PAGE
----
Longterm maintenance of most amphibians requires live food. While most adult terrestrial and aquatic amphibians feed on invertebrates, including earthworms, bloodworms, black worms, white worms, tubifex worms, springtails, fruit flies, fly larvae, mealworms, and crickets, some amphibians feed on vertebrates and require live minnows, guppies, goldfish, or neonatal mice or rats. Vitamin and mineral supplements are necessary to prevent nutritional disease. These are commonly administered by “gut loading” insects using commercially available diets high in calcium or by coating insects with powdered multiple-vitamin preparations that include vitamin D3 and calcium (also known as “dusting”).
Metabolic bone disease is frequently seen in amphibians consuming nonsupplemented invertebrates. With the exception of earthworms, most invertebrates used as food have an inverse calcium:phosphorus ratio. This results in mandibular deformity, long bone fracture, scoliosis, and eventually tetany and bloating. Diagnosis is made radiographically by finding thinning cortices of long bones, mandibular and hyoid bone deformities, pathologic fractures, and in severe cases, GI gas. Treatment includes correcting the diet and administering calcium glubionate 1 mL/kg, PO, sid for 30 days. Full-spectrum lighting with biologically active ultraviolet-B light should be provided. Vitamin D3 can also be administered in severe cases.
Thiamine deficiency is seen in amphibians fed frozen fish containing thiaminase. Clinical signs include tremors, seizures, and opisthotonos. Initial treatment is the administration of thiamine at 25–100 mg/kg IM or intracoelomic, followed by thiamine 25 mg/kg body wt, PO, with each meal. Thiamine deficiency can be prevented by routinely supplementing diets with 250 mg thiamine/kg of fish fed.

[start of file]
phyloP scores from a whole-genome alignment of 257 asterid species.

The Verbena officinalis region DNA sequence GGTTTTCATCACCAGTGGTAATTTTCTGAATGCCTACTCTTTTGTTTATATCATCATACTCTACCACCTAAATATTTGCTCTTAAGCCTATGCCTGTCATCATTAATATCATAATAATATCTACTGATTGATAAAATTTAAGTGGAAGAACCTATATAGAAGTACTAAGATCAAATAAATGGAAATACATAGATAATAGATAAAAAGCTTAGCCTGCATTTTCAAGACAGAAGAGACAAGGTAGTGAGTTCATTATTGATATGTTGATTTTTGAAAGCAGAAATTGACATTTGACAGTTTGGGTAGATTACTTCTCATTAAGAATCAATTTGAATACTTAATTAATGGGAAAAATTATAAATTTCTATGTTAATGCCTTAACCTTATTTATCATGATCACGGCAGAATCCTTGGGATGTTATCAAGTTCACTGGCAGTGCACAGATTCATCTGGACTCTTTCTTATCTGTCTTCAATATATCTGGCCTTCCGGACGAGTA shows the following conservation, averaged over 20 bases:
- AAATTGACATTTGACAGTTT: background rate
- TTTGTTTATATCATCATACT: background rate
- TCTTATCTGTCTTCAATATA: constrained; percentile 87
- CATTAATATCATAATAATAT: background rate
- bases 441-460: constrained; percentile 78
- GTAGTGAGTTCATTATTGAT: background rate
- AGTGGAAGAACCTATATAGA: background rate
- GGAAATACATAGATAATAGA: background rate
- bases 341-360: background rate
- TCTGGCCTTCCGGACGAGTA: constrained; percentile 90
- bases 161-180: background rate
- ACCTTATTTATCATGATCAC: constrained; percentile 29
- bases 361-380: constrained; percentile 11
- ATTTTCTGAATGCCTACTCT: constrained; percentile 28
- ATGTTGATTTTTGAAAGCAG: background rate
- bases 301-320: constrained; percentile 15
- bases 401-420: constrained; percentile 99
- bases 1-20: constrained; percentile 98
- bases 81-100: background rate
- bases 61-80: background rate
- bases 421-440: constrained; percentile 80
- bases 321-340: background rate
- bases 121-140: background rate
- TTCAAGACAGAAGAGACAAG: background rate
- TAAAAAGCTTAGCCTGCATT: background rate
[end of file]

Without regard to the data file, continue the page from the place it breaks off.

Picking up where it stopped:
Obesity is a disease. Overfeeding is the primary cause of obesity, as many amphibian species will continue to consume prey as long as it is available and without regard for their energy needs. The oversized fat bodies may be palpated within the coelomic cavity; however, in females, ultrasound may be necessary to differentiate enlarged fat bodies from egg masses. Treatment for active species includes enlarging the size of the enclosure to allow increased activity. Maintaining the amphibian at the upper end of its POTZ will accelerate metabolic rate and increase caloric use. Lastly, a reduction in caloric intake may be used to control weight.
Spontaneous neoplasia occurs in most organ systems but is rare except when caused by pollutants or an infectious agent, such as the virally induced Lucké renal carcinoma that affects populations of northern leopard frogs (see above) or epidermal papillomata in the Japanese firebelly newt. With increasing longevity in captivity and better healthcare, it is likely that more cases of neoplasia will be identified.
Traumatic injuries are common in captive amphibians and include lacerations, bone fractures, internal bleeding, desiccation, and the loss of digits, limbs, or tail. Rapid assessment followed by supportive care is required for a successful outcome. Desiccation is common in amphibians that escape their enclosure or do not receive proper care. For smaller amphibians (<30 g) most fractures can be managed conservatively with cage rest. The use of external or internal fixation with larger amphibians may be beneficial. Pain management must be considered in traumatic cases. The presence of opioid receptors suggests using opioids may be beneficial (buprenorphine, 0.02 mg/kg, IM, SC, or PO). NSAID may also be used (meloxicam, 0.2 mg/kg) and appear to provide pain relief.
Last full review/revision July 2011 by Brent R. Whitaker, MS, DVM